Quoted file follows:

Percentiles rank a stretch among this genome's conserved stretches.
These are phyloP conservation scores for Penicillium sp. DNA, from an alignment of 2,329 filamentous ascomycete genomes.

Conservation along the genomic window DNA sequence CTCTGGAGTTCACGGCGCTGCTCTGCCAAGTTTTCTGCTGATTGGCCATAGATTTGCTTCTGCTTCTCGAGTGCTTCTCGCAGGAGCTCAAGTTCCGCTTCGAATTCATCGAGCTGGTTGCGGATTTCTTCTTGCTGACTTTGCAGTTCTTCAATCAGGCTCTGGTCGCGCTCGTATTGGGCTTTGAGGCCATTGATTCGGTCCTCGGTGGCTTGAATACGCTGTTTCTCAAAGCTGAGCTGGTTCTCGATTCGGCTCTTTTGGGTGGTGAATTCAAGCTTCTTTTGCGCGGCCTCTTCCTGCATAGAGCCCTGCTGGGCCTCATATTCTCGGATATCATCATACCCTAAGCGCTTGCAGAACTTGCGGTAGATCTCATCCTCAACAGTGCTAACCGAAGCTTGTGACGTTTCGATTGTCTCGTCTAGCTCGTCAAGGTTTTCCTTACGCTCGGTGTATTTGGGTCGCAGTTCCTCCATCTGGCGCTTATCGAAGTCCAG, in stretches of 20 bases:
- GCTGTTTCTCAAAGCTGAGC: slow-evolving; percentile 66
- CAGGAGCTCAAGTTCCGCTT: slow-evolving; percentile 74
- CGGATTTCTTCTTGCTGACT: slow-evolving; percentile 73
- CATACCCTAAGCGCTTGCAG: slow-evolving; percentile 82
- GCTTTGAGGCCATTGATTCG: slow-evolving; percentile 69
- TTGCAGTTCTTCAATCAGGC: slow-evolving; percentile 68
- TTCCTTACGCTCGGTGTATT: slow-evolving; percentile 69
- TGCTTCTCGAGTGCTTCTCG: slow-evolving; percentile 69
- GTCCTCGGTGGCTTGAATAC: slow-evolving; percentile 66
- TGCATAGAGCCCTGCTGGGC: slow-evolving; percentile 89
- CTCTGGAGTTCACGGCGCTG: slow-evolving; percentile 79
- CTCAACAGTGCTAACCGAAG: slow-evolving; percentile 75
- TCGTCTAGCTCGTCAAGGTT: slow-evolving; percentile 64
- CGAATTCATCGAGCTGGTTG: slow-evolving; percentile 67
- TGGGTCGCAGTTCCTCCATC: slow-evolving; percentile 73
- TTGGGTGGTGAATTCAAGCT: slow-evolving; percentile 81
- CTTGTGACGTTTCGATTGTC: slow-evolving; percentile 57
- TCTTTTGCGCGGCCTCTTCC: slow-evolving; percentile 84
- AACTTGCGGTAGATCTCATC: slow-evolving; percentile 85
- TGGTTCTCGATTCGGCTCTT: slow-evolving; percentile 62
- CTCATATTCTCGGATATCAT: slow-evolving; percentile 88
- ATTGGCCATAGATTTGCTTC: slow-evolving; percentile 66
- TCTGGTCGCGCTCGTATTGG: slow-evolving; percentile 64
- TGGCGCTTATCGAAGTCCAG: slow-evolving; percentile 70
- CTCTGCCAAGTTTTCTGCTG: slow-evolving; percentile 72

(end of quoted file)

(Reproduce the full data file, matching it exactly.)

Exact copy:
Percentiles rank a stretch among this genome's conserved stretches.
These are phyloP conservation scores for Penicillium sp. DNA, from an alignment of 2,329 filamentous ascomycete genomes.

Conservation along the genomic window DNA sequence CTCTGGAGTTCACGGCGCTGCTCTGCCAAGTTTTCTGCTGATTGGCCATAGATTTGCTTCTGCTTCTCGAGTGCTTCTCGCAGGAGCTCAAGTTCCGCTTCGAATTCATCGAGCTGGTTGCGGATTTCTTCTTGCTGACTTTGCAGTTCTTCAATCAGGCTCTGGTCGCGCTCGTATTGGGCTTTGAGGCCATTGATTCGGTCCTCGGTGGCTTGAATACGCTGTTTCTCAAAGCTGAGCTGGTTCTCGATTCGGCTCTTTTGGGTGGTGAATTCAAGCTTCTTTTGCGCGGCCTCTTCCTGCATAGAGCCCTGCTGGGCCTCATATTCTCGGATATCATCATACCCTAAGCGCTTGCAGAACTTGCGGTAGATCTCATCCTCAACAGTGCTAACCGAAGCTTGTGACGTTTCGATTGTCTCGTCTAGCTCGTCAAGGTTTTCCTTACGCTCGGTGTATTTGGGTCGCAGTTCCTCCATCTGGCGCTTATCGAAGTCCAG, in stretches of 20 bases:
- GCTGTTTCTCAAAGCTGAGC: slow-evolving; percentile 66
- CAGGAGCTCAAGTTCCGCTT: slow-evolving; percentile 74
- CGGATTTCTTCTTGCTGACT: slow-evolving; percentile 73
- CATACCCTAAGCGCTTGCAG: slow-evolving; percentile 82
- GCTTTGAGGCCATTGATTCG: slow-evolving; percentile 69
- TTGCAGTTCTTCAATCAGGC: slow-evolving; percentile 68
- TTCCTTACGCTCGGTGTATT: slow-evolving; percentile 69
- TGCTTCTCGAGTGCTTCTCG: slow-evolving; percentile 69
- GTCCTCGGTGGCTTGAATAC: slow-evolving; percentile 66
- TGCATAGAGCCCTGCTGGGC: slow-evolving; percentile 89
- CTCTGGAGTTCACGGCGCTG: slow-evolving; percentile 79
- CTCAACAGTGCTAACCGAAG: slow-evolving; percentile 75
- TCGTCTAGCTCGTCAAGGTT: slow-evolving; percentile 64
- CGAATTCATCGAGCTGGTTG: slow-evolving; percentile 67
- TGGGTCGCAGTTCCTCCATC: slow-evolving; percentile 73
- TTGGGTGGTGAATTCAAGCT: slow-evolving; percentile 81
- CTTGTGACGTTTCGATTGTC: slow-evolving; percentile 57
- TCTTTTGCGCGGCCTCTTCC: slow-evolving; percentile 84
- AACTTGCGGTAGATCTCATC: slow-evolving; percentile 85
- TGGTTCTCGATTCGGCTCTT: slow-evolving; percentile 62
- CTCATATTCTCGGATATCAT: slow-evolving; percentile 88
- ATTGGCCATAGATTTGCTTC: slow-evolving; percentile 66
- TCTGGTCGCGCTCGTATTGG: slow-evolving; percentile 64
- TGGCGCTTATCGAAGTCCAG: slow-evolving; percentile 70
- CTCTGCCAAGTTTTCTGCTG: slow-evolving; percentile 72